The United States, not being part of the EU or the euro, has plenty of scope to both borrow money and engage in looser monetary policy. But Rajan takes his prescription for South Europe and applies it to the United States in an almost cut-and-paste fashion:
The United States must improve the capabilities of its work force, preserve an environment for innovation, and regulate finance better so as to prevent excess.He then lists a number of reforms that he thinks would benefit the U.S. Actually, I agree with most of these ideas! What I don't agree with is Rajan's conviction that such reforms would make a big difference.
See, back in the 80s, the U.S. already did a lot of the reforms that Rajan recommends for Europe. Rajan himself points this out. Therefore, the U.S., though it is now facing the same high unemployment levels suffered by Europe, has far less scope for easy reform. That's the problem with trying to use structural reform as countercyclical recession-fighting policy; eventually you run out of reforms!
Karl Smith puts this rather more colorfully:
Is this some kind of sick joke?
Is there an area in which our policy initiatives have more consistently failed than in producing long term sustainable growth? Do we even have a consensus on how long term growth got started in the first place? Do we have a solid story to explain growth differentials today?...
[E]fforts to increase TFP or educational effectiveness...[are] what folks have been desperate for my entire life. If we knew how to get it, we would.Finally, let's talk about Rajan's big conclusion. The subheading of Rajan's article is "The West Can’t Borrow and Spend Its Way to Recovery". But Rajan seems to draw this conclusion out of thin air. He offers no reason why fiscal stimulus won't work in the United States. Maybe such reasons exist. Maybe Rajan has them in his head. But he doesn't say what they are; he just asserts this claim as if it follows from the rest of his article, when in fact he never makes the case. Even when talking about Europe, he just states that countries like Spain "don't have the option of running higher deficits", when in fact Spain has considerably less debt than Germany.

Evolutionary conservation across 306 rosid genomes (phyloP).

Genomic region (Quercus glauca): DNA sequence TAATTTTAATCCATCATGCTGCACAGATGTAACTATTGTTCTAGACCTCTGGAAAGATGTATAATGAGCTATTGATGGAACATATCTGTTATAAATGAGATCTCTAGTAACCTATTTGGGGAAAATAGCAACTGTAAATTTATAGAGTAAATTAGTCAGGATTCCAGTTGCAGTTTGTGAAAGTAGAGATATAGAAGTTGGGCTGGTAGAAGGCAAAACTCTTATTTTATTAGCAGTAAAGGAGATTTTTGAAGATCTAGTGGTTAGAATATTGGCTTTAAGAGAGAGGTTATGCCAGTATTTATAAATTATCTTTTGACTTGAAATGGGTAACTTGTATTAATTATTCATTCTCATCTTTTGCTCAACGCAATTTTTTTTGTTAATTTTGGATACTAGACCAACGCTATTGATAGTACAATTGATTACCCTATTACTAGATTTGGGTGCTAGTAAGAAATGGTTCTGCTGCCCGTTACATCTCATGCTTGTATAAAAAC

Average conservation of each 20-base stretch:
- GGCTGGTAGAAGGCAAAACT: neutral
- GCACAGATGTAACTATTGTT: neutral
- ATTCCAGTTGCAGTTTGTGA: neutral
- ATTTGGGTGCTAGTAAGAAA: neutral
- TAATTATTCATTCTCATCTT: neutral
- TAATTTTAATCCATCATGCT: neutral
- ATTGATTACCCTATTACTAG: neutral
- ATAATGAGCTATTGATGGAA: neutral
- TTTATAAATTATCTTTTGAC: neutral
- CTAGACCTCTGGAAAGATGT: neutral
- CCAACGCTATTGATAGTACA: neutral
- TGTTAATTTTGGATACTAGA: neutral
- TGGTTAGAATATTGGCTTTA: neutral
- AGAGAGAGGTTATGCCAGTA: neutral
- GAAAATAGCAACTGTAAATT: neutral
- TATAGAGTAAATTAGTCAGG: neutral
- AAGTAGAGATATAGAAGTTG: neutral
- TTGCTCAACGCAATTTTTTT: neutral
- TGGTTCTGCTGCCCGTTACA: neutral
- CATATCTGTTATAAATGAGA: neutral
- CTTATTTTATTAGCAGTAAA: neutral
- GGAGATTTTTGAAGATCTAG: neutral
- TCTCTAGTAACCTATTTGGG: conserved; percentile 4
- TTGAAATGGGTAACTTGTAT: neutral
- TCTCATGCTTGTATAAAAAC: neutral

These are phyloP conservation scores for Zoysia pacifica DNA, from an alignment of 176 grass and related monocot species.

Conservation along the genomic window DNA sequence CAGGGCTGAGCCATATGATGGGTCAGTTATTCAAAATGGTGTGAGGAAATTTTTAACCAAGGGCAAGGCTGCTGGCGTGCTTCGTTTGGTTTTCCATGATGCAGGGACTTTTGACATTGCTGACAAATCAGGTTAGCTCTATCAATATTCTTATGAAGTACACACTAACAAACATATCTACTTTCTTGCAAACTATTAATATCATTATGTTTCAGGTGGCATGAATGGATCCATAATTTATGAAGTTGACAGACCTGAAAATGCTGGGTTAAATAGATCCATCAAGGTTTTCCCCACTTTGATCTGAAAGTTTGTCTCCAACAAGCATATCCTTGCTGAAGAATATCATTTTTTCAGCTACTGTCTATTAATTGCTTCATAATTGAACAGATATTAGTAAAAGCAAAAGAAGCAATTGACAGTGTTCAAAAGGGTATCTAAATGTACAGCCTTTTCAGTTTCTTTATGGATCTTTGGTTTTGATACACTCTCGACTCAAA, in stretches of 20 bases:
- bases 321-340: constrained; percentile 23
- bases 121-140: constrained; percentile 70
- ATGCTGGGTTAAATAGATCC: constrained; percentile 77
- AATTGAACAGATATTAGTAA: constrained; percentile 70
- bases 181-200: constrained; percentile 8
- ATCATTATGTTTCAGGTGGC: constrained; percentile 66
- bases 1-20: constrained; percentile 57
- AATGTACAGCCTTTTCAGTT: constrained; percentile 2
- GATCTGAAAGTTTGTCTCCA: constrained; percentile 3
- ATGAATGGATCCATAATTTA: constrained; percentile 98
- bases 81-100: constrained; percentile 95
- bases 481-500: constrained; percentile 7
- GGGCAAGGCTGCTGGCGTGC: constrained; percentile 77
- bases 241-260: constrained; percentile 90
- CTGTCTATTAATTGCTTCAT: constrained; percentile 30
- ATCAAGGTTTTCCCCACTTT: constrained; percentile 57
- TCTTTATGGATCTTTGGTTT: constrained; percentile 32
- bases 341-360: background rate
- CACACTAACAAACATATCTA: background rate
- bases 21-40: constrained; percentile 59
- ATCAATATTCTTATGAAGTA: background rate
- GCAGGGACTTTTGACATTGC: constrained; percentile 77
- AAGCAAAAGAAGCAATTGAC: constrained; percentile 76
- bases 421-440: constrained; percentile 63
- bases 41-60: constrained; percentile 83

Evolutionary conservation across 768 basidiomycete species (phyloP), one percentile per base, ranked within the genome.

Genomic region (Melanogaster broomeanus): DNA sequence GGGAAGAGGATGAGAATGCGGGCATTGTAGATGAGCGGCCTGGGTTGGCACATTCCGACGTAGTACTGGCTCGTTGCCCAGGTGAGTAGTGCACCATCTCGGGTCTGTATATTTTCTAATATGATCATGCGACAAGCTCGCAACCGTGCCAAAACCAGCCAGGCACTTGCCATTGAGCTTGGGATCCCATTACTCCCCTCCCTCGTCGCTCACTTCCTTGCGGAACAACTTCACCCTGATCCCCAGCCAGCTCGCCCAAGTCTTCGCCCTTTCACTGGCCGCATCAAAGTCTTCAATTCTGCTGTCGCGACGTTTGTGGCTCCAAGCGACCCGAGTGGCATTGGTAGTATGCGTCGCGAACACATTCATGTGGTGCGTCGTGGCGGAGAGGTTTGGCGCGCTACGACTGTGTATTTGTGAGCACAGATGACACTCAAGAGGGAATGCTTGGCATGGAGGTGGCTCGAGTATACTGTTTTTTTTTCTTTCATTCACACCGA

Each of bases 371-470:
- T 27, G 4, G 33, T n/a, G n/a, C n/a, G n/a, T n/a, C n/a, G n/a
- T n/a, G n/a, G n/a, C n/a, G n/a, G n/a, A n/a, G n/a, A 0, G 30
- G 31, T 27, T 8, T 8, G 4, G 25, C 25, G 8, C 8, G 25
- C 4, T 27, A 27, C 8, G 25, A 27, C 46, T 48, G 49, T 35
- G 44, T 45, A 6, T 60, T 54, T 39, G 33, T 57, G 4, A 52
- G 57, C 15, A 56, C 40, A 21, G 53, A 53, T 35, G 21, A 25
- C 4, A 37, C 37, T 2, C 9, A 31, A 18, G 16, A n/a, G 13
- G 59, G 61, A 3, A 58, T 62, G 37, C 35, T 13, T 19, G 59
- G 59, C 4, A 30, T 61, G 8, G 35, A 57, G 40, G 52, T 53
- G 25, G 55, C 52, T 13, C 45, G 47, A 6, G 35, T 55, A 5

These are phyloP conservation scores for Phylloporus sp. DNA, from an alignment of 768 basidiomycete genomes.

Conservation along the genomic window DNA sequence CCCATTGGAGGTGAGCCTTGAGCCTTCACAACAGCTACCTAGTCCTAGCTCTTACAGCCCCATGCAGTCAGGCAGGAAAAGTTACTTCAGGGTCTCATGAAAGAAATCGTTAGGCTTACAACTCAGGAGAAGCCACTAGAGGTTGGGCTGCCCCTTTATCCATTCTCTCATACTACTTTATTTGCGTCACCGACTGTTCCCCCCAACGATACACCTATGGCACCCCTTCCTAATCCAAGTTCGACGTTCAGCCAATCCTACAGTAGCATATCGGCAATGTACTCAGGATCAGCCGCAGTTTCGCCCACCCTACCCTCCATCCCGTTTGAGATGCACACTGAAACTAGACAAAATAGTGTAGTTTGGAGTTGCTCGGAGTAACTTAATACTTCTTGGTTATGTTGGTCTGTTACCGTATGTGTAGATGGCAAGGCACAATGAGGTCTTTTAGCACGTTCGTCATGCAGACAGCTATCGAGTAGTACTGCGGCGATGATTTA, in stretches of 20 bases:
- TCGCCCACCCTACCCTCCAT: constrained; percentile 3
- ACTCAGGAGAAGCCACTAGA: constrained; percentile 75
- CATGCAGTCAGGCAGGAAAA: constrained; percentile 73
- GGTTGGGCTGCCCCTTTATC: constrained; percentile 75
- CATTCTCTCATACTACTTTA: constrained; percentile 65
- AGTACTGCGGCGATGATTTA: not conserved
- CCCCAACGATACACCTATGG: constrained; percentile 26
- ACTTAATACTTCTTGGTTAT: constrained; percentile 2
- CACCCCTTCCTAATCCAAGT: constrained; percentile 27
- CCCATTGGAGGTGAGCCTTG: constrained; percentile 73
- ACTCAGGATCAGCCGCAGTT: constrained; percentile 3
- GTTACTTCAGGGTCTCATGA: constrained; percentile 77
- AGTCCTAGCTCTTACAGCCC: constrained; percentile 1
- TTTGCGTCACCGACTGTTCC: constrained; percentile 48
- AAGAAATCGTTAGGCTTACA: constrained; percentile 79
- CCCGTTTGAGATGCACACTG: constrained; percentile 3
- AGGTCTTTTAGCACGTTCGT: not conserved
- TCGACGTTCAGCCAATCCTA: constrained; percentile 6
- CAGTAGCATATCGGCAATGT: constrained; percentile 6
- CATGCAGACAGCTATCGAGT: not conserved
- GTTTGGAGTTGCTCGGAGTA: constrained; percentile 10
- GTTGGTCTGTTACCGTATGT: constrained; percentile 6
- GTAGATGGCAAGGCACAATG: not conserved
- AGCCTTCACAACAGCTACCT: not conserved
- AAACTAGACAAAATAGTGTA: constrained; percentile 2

To sum up, this article is full of dubious or unsubstantiated claims. The claim that U.S. government housing policy caused the financial crisis is highly dubious. The claim that Germany is "fiscally conservative" is highly dubious. The claim that structural reform is the key to a U.S. recovery is highly dubious. And the claim that fiscal stimulus will not benefit the United States is unsubstantiated.
I don't like this. When well-respected people like Raghuram Rajan repeat these claims over and over in the popular press, they become a part of the conventional wisdom, and give ammunition to vested political groups (e.g. Republicans) looking for intellectual cover for their narrow interests.
And I just generally dislike this trend of substituting conservative harrumph-ing for thoughtful economic analysis. Harrumph, austerity is healthy and stimulus is waste! Harrumph, government attempts to help the poor must be at the root of any market failure! Harrumph, North Europeans work harder and save more than South Europeans! Etc. etc. Yes, I realize that macroeconomics is really hard, and that we just don't understand the vast majority of what is going on. But I think that makes it all the more important to ignore the sweet seductive siren song of one's own politico-cultural biases.